How Iraq has become another Vietnam

Another Vietnam? Defenders of President Bush’s Iraq war policy have long shrugged off such comparisons. But as the war heads toward the four-year mark and a newly empowered Democratic Congress takes aim at presidential spending for more troops, the comparisons are becoming more frequent.

Despite President Bush’s State of the Union appeal for Congress to give his new war strategy a chance, congressional Democrats joined by some Republicans are forging ahead with a resolution opposing Bush’s plan to send more troops to Iraq.

Congress has clear constitutional authority to declare war and set spending levels. Yet limiting troops or war spending has never been easy. In Vietnam, it took years.

Nine years after Congress in its Gulf of Tonkin Resolution authorized President Johnson to escalate the Vietnam War, Congress voted in 1973 to cut off remaining funds for combat operations in Southeast Asia. By then, President Nixon had already withdrawn most ground troops.

Nixon was responding as much to terms of the Paris peace accords signed with Hanoi on Jan. 27 as to mounting congressional pressure. In 1975, Congress voted to cut off further financial aid to South Vietnam, helping lead to a final push by North Vietnam and the evacuation of remaining Americans.

Both Johnson, a Democrat, and Nixon, a Republican, dealt with a Congress controlled by solid Democratic majorities.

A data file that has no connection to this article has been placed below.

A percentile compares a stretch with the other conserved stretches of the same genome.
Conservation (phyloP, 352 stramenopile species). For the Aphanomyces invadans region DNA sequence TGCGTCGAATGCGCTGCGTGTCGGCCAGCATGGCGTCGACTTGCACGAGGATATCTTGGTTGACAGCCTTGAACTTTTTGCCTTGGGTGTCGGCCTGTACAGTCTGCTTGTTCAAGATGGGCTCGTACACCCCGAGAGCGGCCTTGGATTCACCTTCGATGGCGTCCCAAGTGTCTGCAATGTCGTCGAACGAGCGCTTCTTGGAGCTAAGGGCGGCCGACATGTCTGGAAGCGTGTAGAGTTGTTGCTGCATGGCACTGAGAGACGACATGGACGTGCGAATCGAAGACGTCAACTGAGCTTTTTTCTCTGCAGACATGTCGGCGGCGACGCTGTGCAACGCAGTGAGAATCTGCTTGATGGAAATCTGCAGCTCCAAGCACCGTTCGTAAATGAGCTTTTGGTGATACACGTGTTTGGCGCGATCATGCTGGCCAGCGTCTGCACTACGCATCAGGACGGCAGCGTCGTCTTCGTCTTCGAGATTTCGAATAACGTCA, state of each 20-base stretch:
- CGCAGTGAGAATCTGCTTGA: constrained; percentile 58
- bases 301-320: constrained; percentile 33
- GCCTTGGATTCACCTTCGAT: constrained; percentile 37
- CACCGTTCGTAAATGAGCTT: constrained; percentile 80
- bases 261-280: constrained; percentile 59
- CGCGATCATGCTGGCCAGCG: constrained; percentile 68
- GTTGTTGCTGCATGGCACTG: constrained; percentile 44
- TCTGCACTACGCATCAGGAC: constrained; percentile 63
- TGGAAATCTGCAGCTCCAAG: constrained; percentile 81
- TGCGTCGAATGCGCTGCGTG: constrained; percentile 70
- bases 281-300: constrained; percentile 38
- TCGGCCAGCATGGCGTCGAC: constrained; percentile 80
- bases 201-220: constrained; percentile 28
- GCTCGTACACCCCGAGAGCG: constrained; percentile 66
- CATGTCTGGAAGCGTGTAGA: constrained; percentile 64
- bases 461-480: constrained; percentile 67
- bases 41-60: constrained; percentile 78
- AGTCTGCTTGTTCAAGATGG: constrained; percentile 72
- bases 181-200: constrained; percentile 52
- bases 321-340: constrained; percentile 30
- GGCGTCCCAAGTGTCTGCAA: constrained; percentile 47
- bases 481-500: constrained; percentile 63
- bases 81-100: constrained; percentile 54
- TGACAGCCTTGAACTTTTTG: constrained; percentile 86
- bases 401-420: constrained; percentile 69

Current anti-war legislation is headed for possible Senate action next week after the Foreign Relations Committee approved it on Wednesday. The resolution lacks teeth, but it would be a strong signal from the newly Democratic-run Congress of disapproval of Bush’s war strategy. Some lawmakers have proposed even stronger legislation that would actually seek to block funds.

While the 58,000 U.S. military deaths in Vietnam dwarf the just over 3,000 U.S. casualties so far in Iraq, the financial costs of the wars in Iraq, Afghanistan and other military anti-terrorism activities are beginning to rival that spent on Vietnam.

Other similarities:

  • Both wars initially had majority support from Americans that evaporated as the war dragged on without clear-cut victories.
  • Successive escalation by Presidents Johnson and Nixon were billed as setting the stage for victory, to be followed by “Vietnamization” in which South Vietnamese forces would stand up as U.S. forces stood down. Sounds like Bush’s game plan for Iraq.
  • Before a recent admission of mistakes, Bush had been consistently upbeat. So were Johnson and Nixon administration figures, going back to Gen. William Westmoreland’s premature 1969 sighting of a “light at the end of the tunnel.”
  • Johnson called Vietnam War critics “nervous nellies.” Bush and Vice President Dick Cheney accused Democrats of wanting to “cut and run,” White House press secretary Tony Snow branded them “Defeatocrats.”
  • Just as Iraq is depicted as the central front in a global war against terrorism, Vietnam was portrayed as pivotal in a global war against communism.

“The way in which Iraq is similar to Vietnam is the profound effect this war is having on the military. We have the same problems winning a guerrilla war on the guerrilla’s home turf,” said Jon Alterman, director of Mideast programs at the Center for Strategic and International Studies.

“The way they are dissimilar is this is a war that has been easy to ignore. It is a war with almost no public sacrifice. It feels like somebody else’s war, it feels remote in a way that Vietnam did not.”